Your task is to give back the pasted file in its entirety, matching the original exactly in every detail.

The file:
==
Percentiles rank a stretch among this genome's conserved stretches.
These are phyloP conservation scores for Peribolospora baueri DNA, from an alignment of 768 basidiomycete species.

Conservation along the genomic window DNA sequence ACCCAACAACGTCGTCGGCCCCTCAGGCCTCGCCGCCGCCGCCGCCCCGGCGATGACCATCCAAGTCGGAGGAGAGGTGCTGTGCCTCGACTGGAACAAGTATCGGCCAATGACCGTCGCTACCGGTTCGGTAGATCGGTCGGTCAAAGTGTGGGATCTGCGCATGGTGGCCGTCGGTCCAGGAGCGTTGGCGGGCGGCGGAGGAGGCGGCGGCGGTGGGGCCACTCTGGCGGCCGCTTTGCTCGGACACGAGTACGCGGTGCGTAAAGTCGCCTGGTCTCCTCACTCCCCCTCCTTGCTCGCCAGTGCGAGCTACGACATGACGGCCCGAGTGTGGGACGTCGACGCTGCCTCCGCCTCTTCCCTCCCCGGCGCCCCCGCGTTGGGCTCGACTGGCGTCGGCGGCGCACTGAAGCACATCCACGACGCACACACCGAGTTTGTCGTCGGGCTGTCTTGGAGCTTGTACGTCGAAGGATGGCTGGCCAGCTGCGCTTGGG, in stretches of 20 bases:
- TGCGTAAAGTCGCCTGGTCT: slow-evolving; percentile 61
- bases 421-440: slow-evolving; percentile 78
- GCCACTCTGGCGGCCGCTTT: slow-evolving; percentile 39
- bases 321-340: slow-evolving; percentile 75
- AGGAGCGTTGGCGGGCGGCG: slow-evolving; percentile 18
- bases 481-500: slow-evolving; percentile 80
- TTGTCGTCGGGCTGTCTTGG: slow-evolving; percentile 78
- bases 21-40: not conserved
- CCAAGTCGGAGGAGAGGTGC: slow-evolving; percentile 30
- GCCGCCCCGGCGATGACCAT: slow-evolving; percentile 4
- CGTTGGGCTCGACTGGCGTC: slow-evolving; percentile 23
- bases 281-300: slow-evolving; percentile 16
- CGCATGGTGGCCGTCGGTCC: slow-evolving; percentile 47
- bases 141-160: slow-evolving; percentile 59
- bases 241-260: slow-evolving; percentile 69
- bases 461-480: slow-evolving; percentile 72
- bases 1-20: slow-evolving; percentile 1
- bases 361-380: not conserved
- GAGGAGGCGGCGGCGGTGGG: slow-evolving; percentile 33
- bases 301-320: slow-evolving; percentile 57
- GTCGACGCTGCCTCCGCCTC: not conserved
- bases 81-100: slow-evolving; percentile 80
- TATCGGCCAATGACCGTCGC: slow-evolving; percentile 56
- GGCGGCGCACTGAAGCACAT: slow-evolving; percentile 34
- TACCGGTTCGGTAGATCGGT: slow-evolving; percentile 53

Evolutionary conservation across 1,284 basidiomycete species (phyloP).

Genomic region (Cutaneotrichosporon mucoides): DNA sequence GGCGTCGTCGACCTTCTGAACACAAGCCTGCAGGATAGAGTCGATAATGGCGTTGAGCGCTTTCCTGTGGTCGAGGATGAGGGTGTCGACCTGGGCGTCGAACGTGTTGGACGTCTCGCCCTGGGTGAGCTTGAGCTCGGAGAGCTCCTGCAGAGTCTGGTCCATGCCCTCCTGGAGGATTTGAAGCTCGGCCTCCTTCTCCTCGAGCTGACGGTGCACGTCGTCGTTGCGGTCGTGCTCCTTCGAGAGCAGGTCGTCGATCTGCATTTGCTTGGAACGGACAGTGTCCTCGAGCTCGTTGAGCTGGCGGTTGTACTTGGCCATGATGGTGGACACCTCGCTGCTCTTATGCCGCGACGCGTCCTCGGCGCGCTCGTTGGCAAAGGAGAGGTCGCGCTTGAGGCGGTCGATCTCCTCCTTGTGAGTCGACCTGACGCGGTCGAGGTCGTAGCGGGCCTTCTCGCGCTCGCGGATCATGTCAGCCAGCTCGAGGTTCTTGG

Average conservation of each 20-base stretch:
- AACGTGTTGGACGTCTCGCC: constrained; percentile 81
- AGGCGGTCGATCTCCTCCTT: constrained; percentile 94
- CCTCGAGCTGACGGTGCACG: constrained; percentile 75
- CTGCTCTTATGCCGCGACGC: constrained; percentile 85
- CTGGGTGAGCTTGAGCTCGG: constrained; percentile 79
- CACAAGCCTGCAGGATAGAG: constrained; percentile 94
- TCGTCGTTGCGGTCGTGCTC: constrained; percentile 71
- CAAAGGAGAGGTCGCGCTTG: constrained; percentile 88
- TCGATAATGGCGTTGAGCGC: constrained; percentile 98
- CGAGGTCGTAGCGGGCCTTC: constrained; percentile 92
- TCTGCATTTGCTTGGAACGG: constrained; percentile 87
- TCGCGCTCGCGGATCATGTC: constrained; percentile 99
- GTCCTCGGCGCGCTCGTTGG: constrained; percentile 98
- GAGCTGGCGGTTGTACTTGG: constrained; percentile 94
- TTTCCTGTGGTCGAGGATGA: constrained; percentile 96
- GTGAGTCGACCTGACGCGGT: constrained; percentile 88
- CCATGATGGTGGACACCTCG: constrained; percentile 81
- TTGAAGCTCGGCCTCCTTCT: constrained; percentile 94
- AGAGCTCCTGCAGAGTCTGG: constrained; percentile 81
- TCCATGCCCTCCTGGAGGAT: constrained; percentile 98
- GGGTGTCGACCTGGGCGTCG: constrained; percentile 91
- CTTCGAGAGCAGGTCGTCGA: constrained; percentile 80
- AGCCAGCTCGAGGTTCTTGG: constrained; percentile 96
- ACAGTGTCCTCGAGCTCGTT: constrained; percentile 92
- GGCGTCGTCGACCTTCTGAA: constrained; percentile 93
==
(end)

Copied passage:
Percentiles rank a stretch among this genome's conserved stretches.
These are phyloP conservation scores for Peribolospora baueri DNA, from an alignment of 768 basidiomycete species.

Conservation along the genomic window DNA sequence ACCCAACAACGTCGTCGGCCCCTCAGGCCTCGCCGCCGCCGCCGCCCCGGCGATGACCATCCAAGTCGGAGGAGAGGTGCTGTGCCTCGACTGGAACAAGTATCGGCCAATGACCGTCGCTACCGGTTCGGTAGATCGGTCGGTCAAAGTGTGGGATCTGCGCATGGTGGCCGTCGGTCCAGGAGCGTTGGCGGGCGGCGGAGGAGGCGGCGGCGGTGGGGCCACTCTGGCGGCCGCTTTGCTCGGACACGAGTACGCGGTGCGTAAAGTCGCCTGGTCTCCTCACTCCCCCTCCTTGCTCGCCAGTGCGAGCTACGACATGACGGCCCGAGTGTGGGACGTCGACGCTGCCTCCGCCTCTTCCCTCCCCGGCGCCCCCGCGTTGGGCTCGACTGGCGTCGGCGGCGCACTGAAGCACATCCACGACGCACACACCGAGTTTGTCGTCGGGCTGTCTTGGAGCTTGTACGTCGAAGGATGGCTGGCCAGCTGCGCTTGGG, in stretches of 20 bases:
- TGCGTAAAGTCGCCTGGTCT: slow-evolving; percentile 61
- bases 421-440: slow-evolving; percentile 78
- GCCACTCTGGCGGCCGCTTT: slow-evolving; percentile 39
- bases 321-340: slow-evolving; percentile 75
- AGGAGCGTTGGCGGGCGGCG: slow-evolving; percentile 18
- bases 481-500: slow-evolving; percentile 80
- TTGTCGTCGGGCTGTCTTGG: slow-evolving; percentile 78
- bases 21-40: not conserved
- CCAAGTCGGAGGAGAGGTGC: slow-evolving; percentile 30
- GCCGCCCCGGCGATGACCAT: slow-evolving; percentile 4
- CGTTGGGCTCGACTGGCGTC: slow-evolving; percentile 23
- bases 281-300: slow-evolving; percentile 16
- CGCATGGTGGCCGTCGGTCC: slow-evolving; percentile 47
- bases 141-160: slow-evolving; percentile 59
- bases 241-260: slow-evolving; percentile 69
- bases 461-480: slow-evolving; percentile 72
- bases 1-20: slow-evolving; percentile 1
- bases 361-380: not conserved
- GAGGAGGCGGCGGCGGTGGG: slow-evolving; percentile 33
- bases 301-320: slow-evolving; percentile 57
- GTCGACGCTGCCTCCGCCTC: not conserved
- bases 81-100: slow-evolving; percentile 80
- TATCGGCCAATGACCGTCGC: slow-evolving; percentile 56
- GGCGGCGCACTGAAGCACAT: slow-evolving; percentile 34
- TACCGGTTCGGTAGATCGGT: slow-evolving; percentile 53

Evolutionary conservation across 1,284 basidiomycete species (phyloP).

Genomic region (Cutaneotrichosporon mucoides): DNA sequence GGCGTCGTCGACCTTCTGAACACAAGCCTGCAGGATAGAGTCGATAATGGCGTTGAGCGCTTTCCTGTGGTCGAGGATGAGGGTGTCGACCTGGGCGTCGAACGTGTTGGACGTCTCGCCCTGGGTGAGCTTGAGCTCGGAGAGCTCCTGCAGAGTCTGGTCCATGCCCTCCTGGAGGATTTGAAGCTCGGCCTCCTTCTCCTCGAGCTGACGGTGCACGTCGTCGTTGCGGTCGTGCTCCTTCGAGAGCAGGTCGTCGATCTGCATTTGCTTGGAACGGACAGTGTCCTCGAGCTCGTTGAGCTGGCGGTTGTACTTGGCCATGATGGTGGACACCTCGCTGCTCTTATGCCGCGACGCGTCCTCGGCGCGCTCGTTGGCAAAGGAGAGGTCGCGCTTGAGGCGGTCGATCTCCTCCTTGTGAGTCGACCTGACGCGGTCGAGGTCGTAGCGGGCCTTCTCGCGCTCGCGGATCATGTCAGCCAGCTCGAGGTTCTTGG

Average conservation of each 20-base stretch:
- AACGTGTTGGACGTCTCGCC: constrained; percentile 81
- AGGCGGTCGATCTCCTCCTT: constrained; percentile 94
- CCTCGAGCTGACGGTGCACG: constrained; percentile 75
- CTGCTCTTATGCCGCGACGC: constrained; percentile 85
- CTGGGTGAGCTTGAGCTCGG: constrained; percentile 79
- CACAAGCCTGCAGGATAGAG: constrained; percentile 94
- TCGTCGTTGCGGTCGTGCTC: constrained; percentile 71
- CAAAGGAGAGGTCGCGCTTG: constrained; percentile 88
- TCGATAATGGCGTTGAGCGC: constrained; percentile 98
- CGAGGTCGTAGCGGGCCTTC: constrained; percentile 92
- TCTGCATTTGCTTGGAACGG: constrained; percentile 87
- TCGCGCTCGCGGATCATGTC: constrained; percentile 99
- GTCCTCGGCGCGCTCGTTGG: constrained; percentile 98
- GAGCTGGCGGTTGTACTTGG: constrained; percentile 94
- TTTCCTGTGGTCGAGGATGA: constrained; percentile 96
- GTGAGTCGACCTGACGCGGT: constrained; percentile 88
- CCATGATGGTGGACACCTCG: constrained; percentile 81
- TTGAAGCTCGGCCTCCTTCT: constrained; percentile 94
- AGAGCTCCTGCAGAGTCTGG: constrained; percentile 81
- TCCATGCCCTCCTGGAGGAT: constrained; percentile 98
- GGGTGTCGACCTGGGCGTCG: constrained; percentile 91
- CTTCGAGAGCAGGTCGTCGA: constrained; percentile 80
- AGCCAGCTCGAGGTTCTTGG: constrained; percentile 96
- ACAGTGTCCTCGAGCTCGTT: constrained; percentile 92
- GGCGTCGTCGACCTTCTGAA: constrained; percentile 93